Kindle Paperwhite: a direct competitor to the Nook Touch Glowlight
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  • Thrakazog - Friday, September 7, 2012 - link

    I'm thinking Amazon is gonna catch H.E. double hockey sticks for this. All models of the Fire, both HD and regular, are ad-supported. But no mention of it in the presentation. On Amazon's website, all pictures of the fire with the home screen up fail to show the ads.....even though it clearly states (if you click on the link in the description) that the home screen will have ads on it. I really thought they had something here......but every other manufacturer can just sell at the same high prices they always have and advertise "Ad-Free" now.......
  • MadMan007 - Friday, September 7, 2012 - link

    Leaving lights on to read is a hassle, wastes precious electricity, and isn't very easy on the eyes

    "...isn't very easy on the eyes." What? The human eye evolved to see things based on reflected light. If anything isn't easy on the eyes it's reading backlit screens like LCDs. I do not understand how this phrase can be applied to an e-ink screen on page 2.
  • Jamezrp - Friday, September 7, 2012 - link

    Our eyes are more easily stressed when we try to read in low-light conditions, or more specifically, when there is a lot of light contrast and we try to pick up on details, like text, under poor light. Now if you've got a reasonable reading lamp, then you won't have any problems. But if you're like me, and likely millions of other people who don't use a reading lamp or a light source directed specifically for a book/e-reader, then it can cause eye-strain.

    In relation to that, an e-reader with a built-in light source eliminates that problem by lighting up the letters themselves, or more accurately, the surrounding area. This removes the eye-strain in the exact same way: by removing the light contrast and making it easier for our eyes to adjust to the light levels and not strain to pick up on the text.
  • smartypnt4 - Friday, September 7, 2012 - link

    I hate to nitpick (username notwithstanding), but the Infinity uses a 1920x1200 screen, which is a 16:10 ratio, not a 1080p screen with a 16:9 ratio.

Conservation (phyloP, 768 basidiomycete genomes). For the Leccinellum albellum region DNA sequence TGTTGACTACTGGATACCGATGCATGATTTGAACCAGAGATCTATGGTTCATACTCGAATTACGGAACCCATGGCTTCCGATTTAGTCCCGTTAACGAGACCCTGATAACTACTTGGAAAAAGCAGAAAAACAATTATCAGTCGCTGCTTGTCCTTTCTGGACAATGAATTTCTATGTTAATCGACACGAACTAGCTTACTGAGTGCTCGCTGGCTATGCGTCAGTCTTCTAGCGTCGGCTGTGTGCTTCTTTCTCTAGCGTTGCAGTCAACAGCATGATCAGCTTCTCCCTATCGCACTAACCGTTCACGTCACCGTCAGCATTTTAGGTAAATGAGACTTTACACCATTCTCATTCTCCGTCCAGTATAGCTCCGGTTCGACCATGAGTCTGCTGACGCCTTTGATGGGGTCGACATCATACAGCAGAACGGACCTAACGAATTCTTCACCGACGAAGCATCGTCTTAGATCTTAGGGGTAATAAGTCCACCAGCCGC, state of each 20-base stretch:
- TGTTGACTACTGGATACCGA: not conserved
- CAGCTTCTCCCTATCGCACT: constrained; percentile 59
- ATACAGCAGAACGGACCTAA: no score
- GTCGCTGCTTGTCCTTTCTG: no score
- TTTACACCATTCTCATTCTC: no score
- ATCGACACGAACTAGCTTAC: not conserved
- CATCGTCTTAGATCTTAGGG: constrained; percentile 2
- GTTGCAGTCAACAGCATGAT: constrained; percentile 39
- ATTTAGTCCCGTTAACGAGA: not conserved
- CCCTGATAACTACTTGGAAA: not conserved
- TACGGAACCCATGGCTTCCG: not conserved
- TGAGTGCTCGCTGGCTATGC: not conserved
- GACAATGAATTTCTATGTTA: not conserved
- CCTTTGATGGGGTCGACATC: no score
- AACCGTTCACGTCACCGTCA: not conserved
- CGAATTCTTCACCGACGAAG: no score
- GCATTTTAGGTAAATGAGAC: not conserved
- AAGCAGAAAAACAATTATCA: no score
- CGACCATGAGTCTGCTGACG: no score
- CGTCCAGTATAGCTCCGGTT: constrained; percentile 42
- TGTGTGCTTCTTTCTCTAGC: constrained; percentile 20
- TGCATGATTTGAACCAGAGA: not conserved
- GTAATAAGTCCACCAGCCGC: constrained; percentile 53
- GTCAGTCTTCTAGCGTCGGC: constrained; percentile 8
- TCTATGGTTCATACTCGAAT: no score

Incidentally, I'd never buy a 16:9 tablet. I've owned the new iPad and now I have a 16:10 android tablet, and I can say that I definitely wouldn't want a tablet any skinnier in portrait than a 16:10 ratio.
  • Jamezrp - Friday, September 7, 2012 - link

    You're absolutely right. Mistake on my part. No need to apologize for the nit-picking, really appreciate it!
  • nitram_tpr - Friday, September 7, 2012 - link


    In the spec comparison table it shows the 8.9 HD as having a 1920 * 1080 screen, in the write up you say it is a 1920 * 1200. Which is it?


  • Jamezrp - Friday, September 7, 2012 - link

    Indeed, it's 1920x1200. That's a mistake, which will be corrected immediately. Thanks for catching that Martin!
  • GoSharks - Friday, September 7, 2012 - link

    From your article last year:
    "The Kindle Touch is Amazon's first touchscreen e-reader - past Kindles have used nothing but buttons for navigation, even as competing products like Barnes & Noble's Nook Simple Touch began to incorporate touchscreens. At $99 and $149 for the wi-fi and 3G versions ($139 and $189 for the ad-free Kindles),"

    Your 2011 Kindle Touch prices are wrong in this article.
  • silvester51 - Friday, September 7, 2012 - link

    Does this imply that the new kindle is waterproof?
  • Belard - Friday, September 7, 2012 - link

    These actually look kind of like iPads...

    Somehow Apple isn't suing them... yet?

    They are rectangles with curved corners.